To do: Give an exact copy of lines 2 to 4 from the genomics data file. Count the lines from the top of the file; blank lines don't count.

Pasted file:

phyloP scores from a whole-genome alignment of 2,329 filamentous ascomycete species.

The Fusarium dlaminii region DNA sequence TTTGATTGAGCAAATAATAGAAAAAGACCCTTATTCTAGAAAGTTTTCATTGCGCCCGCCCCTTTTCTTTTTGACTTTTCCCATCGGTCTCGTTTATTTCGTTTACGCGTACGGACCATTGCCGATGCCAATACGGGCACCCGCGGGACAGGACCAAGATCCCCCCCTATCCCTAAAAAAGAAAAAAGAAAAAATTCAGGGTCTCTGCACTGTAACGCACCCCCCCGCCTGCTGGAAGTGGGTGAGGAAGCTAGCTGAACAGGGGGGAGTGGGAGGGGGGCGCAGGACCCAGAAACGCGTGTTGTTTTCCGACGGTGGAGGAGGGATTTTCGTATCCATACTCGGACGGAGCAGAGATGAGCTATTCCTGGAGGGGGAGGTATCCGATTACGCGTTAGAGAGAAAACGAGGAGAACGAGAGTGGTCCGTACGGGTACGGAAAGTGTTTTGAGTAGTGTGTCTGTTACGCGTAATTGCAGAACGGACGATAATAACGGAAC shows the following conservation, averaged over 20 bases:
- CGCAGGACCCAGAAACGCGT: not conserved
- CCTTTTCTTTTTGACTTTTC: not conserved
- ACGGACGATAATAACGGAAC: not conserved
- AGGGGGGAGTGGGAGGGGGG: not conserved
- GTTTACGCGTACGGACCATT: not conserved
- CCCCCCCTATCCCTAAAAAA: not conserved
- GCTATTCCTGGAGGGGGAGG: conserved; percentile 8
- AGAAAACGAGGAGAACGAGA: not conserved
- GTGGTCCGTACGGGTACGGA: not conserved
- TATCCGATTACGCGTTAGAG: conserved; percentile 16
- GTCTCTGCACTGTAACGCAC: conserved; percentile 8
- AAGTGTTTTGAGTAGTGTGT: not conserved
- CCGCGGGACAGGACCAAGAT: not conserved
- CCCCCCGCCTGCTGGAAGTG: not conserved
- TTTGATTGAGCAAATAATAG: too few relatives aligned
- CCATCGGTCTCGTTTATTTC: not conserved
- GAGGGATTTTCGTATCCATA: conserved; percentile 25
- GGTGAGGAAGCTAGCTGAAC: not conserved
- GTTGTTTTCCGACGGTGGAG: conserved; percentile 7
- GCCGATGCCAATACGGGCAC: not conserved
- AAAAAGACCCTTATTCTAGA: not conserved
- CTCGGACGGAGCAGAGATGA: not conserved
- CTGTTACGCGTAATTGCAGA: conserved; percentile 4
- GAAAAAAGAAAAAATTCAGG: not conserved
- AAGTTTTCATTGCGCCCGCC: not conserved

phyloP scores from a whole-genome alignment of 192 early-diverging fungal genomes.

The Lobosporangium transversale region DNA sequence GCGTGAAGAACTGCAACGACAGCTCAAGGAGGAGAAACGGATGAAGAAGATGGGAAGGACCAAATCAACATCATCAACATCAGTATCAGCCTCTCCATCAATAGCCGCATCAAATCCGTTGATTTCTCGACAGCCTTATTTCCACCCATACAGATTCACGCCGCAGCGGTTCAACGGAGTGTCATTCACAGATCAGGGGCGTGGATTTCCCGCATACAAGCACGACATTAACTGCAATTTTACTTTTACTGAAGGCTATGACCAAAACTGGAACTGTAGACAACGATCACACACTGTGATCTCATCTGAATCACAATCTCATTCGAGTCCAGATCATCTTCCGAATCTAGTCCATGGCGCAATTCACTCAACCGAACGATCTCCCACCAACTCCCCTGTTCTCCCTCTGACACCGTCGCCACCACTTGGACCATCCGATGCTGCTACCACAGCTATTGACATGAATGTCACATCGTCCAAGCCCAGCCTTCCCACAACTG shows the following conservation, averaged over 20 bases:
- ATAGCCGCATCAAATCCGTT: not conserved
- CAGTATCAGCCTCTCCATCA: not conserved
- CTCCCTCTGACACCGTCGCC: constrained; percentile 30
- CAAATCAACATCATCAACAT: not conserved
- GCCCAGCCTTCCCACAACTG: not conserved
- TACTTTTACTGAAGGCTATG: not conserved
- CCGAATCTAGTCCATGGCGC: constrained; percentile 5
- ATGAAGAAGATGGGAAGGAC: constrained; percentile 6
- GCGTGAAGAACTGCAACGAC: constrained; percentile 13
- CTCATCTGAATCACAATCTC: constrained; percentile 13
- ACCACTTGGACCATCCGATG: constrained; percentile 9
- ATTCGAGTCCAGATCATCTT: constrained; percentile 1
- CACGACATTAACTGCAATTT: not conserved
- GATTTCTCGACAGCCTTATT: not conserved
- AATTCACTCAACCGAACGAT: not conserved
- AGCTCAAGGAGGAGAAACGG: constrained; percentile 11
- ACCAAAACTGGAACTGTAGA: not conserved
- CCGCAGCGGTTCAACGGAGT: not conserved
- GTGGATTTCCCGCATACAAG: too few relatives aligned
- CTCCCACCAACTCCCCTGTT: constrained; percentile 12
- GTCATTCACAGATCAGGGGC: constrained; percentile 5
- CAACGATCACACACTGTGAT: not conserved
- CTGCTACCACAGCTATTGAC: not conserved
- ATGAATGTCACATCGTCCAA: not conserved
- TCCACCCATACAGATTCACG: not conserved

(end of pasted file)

The Fusarium dlaminii region DNA sequence TTTGATTGAGCAAATAATAGAAAAAGACCCTTATTCTAGAAAGTTTTCATTGCGCCCGCCCCTTTTCTTTTTGACTTTTCCCATCGGTCTCGTTTATTTCGTTTACGCGTACGGACCATTGCCGATGCCAATACGGGCACCCGCGGGACAGGACCAAGATCCCCCCCTATCCCTAAAAAAGAAAAAAGAAAAAATTCAGGGTCTCTGCACTGTAACGCACCCCCCCGCCTGCTGGAAGTGGGTGAGGAAGCTAGCTGAACAGGGGGGAGTGGGAGGGGGGCGCAGGACCCAGAAACGCGTGTTGTTTTCCGACGGTGGAGGAGGGATTTTCGTATCCATACTCGGACGGAGCAGAGATGAGCTATTCCTGGAGGGGGAGGTATCCGATTACGCGTTAGAGAGAAAACGAGGAGAACGAGAGTGGTCCGTACGGGTACGGAAAGTGTTTTGAGTAGTGTGTCTGTTACGCGTAATTGCAGAACGGACGATAATAACGGAAC shows the following conservation, averaged over 20 bases:
- CGCAGGACCCAGAAACGCGT: not conserved
- CCTTTTCTTTTTGACTTTTC: not conserved